Is Ukraine lost? Again? Is the social contract between state and citizens fundamentally flawed?
We are now well past the “honeymoon period” of the post-Maidan street protests that ultimately led to the rather fast departure of the then president Yanikovich, who fled to Russia in 2014.
A spate of ministerial resignations at the start of 2016, an economy in dire straits and with a huge external debt overhang, having lost up to a third of its economic base from the loss of territories and ongoing conflict with Russia and being supported by western-supported international financial institution packages including dollops of soft EU macro-financial assistance, a false dawn with the so-called Orange revolution in 2004 and the Maidan of 2014…so which way reform?
Before I answer these questions, I invite you to view this video of a recent Cabinet meeting – it is fairly X rated… and it gives a flavour of the difficulties of copy-pasting a reform agenda without genuine political will and huge conflicts of interest. Many will have recognised Mikheil Saakashvili, who was former president of Georgia and now part of a group Georgian bureaucrats, fluent in Russian, brought in to help support the reform effort and given Ukrainian citizenships jousting (with glasses of water) with the Minister of Interior responsible for the police and security services, himself an “oligarch”.
My starting point is to look at the data. And the picture is mixed. Global Governance indicators (that basically hoover up all available country risk indicators published) show that Government Effectiveness has risen.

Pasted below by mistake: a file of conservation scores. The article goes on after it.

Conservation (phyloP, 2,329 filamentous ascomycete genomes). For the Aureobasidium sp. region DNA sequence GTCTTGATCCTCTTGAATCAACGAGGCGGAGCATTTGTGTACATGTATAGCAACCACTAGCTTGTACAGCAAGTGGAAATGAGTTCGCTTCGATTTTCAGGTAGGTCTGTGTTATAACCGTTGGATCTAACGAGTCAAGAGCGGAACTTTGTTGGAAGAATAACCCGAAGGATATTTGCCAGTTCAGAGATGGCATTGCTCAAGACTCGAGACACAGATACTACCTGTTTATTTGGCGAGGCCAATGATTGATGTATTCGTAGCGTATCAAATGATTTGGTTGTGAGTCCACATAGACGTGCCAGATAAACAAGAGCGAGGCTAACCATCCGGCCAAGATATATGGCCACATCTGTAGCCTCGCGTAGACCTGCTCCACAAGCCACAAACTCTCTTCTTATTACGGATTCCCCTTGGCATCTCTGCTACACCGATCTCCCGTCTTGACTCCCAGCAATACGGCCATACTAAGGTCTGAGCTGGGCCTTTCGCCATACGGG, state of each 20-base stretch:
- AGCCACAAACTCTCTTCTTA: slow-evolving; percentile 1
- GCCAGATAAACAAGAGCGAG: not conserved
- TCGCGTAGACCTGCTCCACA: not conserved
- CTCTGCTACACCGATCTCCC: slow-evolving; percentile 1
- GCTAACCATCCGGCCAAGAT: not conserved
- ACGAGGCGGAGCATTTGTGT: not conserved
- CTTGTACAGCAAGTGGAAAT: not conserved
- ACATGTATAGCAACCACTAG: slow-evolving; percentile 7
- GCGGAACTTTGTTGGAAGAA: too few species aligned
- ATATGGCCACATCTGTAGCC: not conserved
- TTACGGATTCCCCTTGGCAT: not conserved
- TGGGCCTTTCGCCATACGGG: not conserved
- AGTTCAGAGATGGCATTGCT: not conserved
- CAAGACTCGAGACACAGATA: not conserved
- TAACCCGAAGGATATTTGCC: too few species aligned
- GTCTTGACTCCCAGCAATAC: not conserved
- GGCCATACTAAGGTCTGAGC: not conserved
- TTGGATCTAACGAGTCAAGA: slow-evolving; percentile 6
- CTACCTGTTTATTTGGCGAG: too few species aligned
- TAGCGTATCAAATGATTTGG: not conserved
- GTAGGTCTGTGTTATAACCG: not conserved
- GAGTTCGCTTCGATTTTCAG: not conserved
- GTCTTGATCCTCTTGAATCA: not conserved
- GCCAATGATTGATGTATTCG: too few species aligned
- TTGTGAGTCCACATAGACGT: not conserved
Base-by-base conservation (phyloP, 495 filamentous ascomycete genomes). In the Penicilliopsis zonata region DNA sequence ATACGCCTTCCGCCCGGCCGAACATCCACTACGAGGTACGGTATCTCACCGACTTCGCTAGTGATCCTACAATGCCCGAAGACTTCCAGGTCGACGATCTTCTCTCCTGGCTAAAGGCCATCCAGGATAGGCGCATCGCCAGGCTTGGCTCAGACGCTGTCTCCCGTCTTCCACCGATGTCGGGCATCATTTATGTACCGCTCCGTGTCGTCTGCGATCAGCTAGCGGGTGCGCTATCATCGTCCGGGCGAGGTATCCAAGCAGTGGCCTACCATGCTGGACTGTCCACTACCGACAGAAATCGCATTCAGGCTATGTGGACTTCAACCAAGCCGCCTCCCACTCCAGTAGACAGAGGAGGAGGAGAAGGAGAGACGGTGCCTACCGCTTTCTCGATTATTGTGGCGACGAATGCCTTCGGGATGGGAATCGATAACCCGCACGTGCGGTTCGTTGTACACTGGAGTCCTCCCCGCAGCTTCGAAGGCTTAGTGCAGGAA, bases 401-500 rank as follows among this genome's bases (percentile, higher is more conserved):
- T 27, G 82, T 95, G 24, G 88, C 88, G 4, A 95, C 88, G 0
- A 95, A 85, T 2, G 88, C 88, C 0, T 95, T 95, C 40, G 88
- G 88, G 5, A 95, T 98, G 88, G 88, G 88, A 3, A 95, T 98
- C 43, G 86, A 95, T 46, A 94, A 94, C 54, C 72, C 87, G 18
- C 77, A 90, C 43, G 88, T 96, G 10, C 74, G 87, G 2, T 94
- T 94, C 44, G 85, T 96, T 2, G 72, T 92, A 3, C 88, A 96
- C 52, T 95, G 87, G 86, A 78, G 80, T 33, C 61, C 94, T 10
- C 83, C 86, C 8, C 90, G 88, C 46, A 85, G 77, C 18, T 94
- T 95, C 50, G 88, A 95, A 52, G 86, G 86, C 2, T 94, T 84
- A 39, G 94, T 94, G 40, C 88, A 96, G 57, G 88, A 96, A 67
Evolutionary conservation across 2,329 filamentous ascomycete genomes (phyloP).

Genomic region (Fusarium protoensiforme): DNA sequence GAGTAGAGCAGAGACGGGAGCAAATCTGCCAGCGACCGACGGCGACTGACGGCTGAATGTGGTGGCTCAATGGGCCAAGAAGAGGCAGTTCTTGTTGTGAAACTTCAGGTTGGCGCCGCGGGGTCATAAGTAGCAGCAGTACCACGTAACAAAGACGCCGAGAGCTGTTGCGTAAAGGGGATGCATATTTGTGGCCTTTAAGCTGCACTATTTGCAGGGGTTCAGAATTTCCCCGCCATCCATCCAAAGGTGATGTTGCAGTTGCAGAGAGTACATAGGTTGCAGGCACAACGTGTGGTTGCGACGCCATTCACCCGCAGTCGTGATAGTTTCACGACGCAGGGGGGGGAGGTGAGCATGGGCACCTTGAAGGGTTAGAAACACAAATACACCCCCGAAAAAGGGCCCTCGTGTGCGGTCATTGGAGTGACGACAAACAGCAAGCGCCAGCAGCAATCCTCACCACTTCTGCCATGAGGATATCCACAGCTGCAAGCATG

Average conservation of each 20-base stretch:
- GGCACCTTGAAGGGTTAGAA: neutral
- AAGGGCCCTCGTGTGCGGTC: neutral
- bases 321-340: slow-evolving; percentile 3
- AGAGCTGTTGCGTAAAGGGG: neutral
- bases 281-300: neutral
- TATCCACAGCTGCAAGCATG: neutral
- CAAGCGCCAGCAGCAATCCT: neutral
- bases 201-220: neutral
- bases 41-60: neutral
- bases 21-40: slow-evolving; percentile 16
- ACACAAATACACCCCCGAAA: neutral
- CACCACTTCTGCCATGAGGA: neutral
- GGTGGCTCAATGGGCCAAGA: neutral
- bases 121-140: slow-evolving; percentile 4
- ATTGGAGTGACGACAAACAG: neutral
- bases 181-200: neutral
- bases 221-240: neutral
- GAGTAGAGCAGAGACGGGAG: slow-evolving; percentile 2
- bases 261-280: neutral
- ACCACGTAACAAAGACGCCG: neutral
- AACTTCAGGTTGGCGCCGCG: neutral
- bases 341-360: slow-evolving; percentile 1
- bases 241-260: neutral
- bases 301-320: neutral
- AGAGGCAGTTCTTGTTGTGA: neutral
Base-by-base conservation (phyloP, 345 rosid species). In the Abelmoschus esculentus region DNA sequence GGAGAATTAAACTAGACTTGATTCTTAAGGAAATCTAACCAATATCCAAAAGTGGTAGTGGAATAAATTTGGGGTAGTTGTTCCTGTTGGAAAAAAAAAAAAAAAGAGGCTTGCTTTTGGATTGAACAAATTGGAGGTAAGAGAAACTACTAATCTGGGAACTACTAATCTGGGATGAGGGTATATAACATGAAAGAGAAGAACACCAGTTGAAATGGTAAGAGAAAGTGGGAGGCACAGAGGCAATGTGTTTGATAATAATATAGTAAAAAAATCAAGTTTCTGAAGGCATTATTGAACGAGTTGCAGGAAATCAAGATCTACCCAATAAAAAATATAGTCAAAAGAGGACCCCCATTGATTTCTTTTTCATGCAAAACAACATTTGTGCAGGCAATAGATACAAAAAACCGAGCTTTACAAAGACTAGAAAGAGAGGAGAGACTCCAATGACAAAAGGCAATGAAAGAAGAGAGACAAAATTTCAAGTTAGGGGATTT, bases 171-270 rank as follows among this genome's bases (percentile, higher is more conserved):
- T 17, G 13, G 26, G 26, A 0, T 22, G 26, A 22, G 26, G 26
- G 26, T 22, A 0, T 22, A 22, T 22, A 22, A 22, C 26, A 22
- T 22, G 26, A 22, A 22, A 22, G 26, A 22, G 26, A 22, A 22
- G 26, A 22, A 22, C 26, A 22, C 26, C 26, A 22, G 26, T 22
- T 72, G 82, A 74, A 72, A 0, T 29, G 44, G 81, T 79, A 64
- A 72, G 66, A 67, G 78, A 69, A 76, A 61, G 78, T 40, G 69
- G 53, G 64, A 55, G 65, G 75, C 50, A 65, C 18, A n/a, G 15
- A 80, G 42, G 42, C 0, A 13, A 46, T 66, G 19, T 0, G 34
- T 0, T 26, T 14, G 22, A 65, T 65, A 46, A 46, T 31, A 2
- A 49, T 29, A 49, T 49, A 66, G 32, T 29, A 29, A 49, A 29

But Rule of Law?
Not so good – in fact its even worse. And the picture is the same when looking at Regulatory quality or perceptions of corruption.
Ukraine’s (Lithuanian-Ukrainian) minister for economic development and trade, Aivaras Abromavicius, announced his resignation in early February, citing corruption levels in the state.
Neither me, nor my team have any desire to serve as a cover-up for the covert corruption, or become puppets for those who, very much like the ‘old’ government, are trying to exercise control over the flow of public funds
… saying what many have been complaining, that there are too many bent officials trying to continue their corrupt ways.
There is now a real political risk that the government will fall, possibly through a vote of no confidence. And there is scant evidence, despite a flurry of ad-hoc measures, of a clear roadmap of reform – which is worryingly familiar territory given previous false dawns and stabilisation plans effectively written at the IMF.
Despite a huge groundswell of popular support in what remains of Ukraine for a pro-EU direction of travel, it is not an EU candidate country forced to go through hoops and checklists to comply with the EU body of law, the acquis.
The disconnect between the elite and the rest is the effect, but the fusion of political and economic control in the hands of this narrow elite that is an unfortunate legacy in most of the ex-Soviet space is THE core root cause.